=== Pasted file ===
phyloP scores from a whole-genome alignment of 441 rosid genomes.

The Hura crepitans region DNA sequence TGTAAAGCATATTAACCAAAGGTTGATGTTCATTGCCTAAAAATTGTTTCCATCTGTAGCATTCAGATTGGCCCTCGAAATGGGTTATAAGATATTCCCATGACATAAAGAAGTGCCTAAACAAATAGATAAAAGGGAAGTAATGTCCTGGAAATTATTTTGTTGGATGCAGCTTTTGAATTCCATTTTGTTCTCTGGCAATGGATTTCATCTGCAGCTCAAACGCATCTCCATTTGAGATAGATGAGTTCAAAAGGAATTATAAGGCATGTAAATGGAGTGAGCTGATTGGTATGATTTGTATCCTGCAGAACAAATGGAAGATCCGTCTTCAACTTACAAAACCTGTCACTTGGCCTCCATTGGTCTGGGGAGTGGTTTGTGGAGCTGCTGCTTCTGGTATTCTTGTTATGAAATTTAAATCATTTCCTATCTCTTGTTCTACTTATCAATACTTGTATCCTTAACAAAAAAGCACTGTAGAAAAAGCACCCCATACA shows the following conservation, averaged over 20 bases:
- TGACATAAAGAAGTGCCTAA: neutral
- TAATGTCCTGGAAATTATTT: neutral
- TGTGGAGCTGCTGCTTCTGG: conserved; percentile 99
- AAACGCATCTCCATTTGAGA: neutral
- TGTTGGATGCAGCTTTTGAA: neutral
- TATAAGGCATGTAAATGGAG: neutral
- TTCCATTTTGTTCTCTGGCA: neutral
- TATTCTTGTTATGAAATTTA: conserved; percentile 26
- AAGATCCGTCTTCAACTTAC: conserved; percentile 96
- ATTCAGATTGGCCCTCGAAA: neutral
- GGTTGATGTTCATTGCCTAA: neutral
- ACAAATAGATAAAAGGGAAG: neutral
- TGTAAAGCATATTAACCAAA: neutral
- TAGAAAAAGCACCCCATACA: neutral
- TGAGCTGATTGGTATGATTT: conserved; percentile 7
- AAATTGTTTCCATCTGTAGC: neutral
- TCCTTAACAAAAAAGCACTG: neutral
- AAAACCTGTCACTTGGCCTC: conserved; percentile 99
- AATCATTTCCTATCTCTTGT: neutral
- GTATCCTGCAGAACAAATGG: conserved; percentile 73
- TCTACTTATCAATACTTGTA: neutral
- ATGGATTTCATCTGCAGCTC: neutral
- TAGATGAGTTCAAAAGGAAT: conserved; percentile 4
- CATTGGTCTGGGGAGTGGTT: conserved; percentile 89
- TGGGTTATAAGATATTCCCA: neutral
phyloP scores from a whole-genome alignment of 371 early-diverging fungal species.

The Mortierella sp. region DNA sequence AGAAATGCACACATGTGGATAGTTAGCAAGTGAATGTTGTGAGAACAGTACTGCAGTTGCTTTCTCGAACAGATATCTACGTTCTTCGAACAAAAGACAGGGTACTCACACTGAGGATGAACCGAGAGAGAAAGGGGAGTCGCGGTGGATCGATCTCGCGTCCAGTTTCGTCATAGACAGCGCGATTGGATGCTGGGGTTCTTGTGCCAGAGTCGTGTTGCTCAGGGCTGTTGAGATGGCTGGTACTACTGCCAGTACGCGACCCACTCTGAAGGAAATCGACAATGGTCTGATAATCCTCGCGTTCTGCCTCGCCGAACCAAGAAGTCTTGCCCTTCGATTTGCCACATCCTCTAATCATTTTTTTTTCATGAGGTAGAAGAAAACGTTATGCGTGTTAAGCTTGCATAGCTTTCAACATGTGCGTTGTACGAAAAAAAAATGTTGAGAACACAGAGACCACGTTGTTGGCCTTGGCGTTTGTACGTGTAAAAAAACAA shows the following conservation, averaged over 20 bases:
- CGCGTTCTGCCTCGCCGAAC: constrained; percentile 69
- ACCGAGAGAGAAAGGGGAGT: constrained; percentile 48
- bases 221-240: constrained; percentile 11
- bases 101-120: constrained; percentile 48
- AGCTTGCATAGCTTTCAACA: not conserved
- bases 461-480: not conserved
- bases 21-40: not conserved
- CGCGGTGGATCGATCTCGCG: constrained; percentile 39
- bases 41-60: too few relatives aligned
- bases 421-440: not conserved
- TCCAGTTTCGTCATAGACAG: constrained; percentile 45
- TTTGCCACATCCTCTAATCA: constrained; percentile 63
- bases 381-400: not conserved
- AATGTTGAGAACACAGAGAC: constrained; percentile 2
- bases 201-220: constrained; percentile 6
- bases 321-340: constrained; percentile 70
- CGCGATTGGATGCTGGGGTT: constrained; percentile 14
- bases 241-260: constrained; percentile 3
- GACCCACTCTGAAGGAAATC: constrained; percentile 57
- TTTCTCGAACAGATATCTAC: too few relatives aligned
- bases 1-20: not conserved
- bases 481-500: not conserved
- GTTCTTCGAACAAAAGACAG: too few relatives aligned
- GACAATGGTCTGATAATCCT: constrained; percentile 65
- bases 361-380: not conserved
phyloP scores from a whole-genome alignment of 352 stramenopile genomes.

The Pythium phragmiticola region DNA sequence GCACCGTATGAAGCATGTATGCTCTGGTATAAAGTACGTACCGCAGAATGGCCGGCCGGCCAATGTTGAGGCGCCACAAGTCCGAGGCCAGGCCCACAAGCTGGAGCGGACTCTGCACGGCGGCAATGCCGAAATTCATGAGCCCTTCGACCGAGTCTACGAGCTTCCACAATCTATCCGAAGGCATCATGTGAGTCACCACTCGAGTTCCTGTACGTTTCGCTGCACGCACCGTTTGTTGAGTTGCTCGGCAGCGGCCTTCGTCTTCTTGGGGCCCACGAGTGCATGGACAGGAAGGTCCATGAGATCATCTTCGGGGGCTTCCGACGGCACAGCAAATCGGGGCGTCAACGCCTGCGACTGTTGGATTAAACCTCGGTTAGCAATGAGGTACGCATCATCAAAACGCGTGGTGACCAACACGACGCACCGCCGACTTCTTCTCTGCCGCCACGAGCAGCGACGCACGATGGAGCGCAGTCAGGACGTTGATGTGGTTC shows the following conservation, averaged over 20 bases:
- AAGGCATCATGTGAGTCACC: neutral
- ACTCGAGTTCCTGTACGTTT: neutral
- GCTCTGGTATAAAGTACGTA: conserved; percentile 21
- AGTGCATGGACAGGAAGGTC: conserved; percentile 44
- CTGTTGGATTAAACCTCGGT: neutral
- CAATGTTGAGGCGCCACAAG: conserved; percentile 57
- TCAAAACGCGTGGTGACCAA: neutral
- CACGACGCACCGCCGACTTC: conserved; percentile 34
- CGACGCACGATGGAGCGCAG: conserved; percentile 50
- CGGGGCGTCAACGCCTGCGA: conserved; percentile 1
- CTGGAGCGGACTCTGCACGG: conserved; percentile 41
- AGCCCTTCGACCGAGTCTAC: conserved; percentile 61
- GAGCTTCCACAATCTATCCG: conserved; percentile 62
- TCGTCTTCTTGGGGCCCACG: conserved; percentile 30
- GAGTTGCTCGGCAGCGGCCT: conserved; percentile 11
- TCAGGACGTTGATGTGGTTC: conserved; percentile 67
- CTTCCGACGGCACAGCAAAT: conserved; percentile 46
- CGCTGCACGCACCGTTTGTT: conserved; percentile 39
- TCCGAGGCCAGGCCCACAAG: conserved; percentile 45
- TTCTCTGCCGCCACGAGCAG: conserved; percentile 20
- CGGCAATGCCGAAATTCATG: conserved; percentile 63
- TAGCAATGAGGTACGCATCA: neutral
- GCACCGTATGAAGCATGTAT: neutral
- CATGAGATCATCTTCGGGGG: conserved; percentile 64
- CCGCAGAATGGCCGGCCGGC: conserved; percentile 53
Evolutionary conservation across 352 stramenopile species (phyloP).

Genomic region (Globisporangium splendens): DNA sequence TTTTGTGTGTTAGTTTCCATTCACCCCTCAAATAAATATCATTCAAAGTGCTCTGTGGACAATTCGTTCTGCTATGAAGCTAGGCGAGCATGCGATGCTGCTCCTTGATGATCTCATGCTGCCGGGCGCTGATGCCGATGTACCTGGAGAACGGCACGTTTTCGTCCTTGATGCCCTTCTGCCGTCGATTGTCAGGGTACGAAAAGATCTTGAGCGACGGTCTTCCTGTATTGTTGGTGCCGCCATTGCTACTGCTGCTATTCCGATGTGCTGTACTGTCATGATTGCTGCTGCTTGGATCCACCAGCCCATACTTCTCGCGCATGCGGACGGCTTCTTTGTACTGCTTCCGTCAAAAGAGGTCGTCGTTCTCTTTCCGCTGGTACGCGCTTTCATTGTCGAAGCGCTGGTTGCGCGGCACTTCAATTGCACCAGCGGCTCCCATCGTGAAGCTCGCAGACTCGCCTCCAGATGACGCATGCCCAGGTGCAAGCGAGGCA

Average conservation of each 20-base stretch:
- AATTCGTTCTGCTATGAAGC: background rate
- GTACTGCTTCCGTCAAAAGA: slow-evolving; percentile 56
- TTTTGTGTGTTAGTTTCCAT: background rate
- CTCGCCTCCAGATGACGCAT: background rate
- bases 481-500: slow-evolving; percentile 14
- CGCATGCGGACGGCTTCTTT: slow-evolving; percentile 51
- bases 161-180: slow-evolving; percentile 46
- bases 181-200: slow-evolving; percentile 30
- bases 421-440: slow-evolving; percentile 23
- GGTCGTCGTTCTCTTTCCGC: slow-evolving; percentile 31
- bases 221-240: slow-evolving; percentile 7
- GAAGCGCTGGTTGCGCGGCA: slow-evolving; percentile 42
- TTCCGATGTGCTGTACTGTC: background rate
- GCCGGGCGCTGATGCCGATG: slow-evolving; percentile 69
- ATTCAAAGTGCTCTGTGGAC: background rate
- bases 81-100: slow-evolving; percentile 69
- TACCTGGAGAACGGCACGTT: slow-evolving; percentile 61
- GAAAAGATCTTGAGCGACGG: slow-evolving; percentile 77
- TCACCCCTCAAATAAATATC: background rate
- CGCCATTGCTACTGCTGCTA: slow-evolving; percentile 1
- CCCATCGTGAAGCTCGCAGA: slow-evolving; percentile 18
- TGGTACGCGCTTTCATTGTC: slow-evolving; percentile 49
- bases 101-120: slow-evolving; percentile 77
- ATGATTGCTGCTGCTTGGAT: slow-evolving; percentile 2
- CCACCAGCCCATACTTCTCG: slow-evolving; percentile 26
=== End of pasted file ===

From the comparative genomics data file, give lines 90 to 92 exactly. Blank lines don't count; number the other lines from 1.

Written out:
- CGCATGCGGACGGCTTCTTT: slow-evolving; percentile 51
- bases 161-180: slow-evolving; percentile 46
- bases 181-200: slow-evolving; percentile 30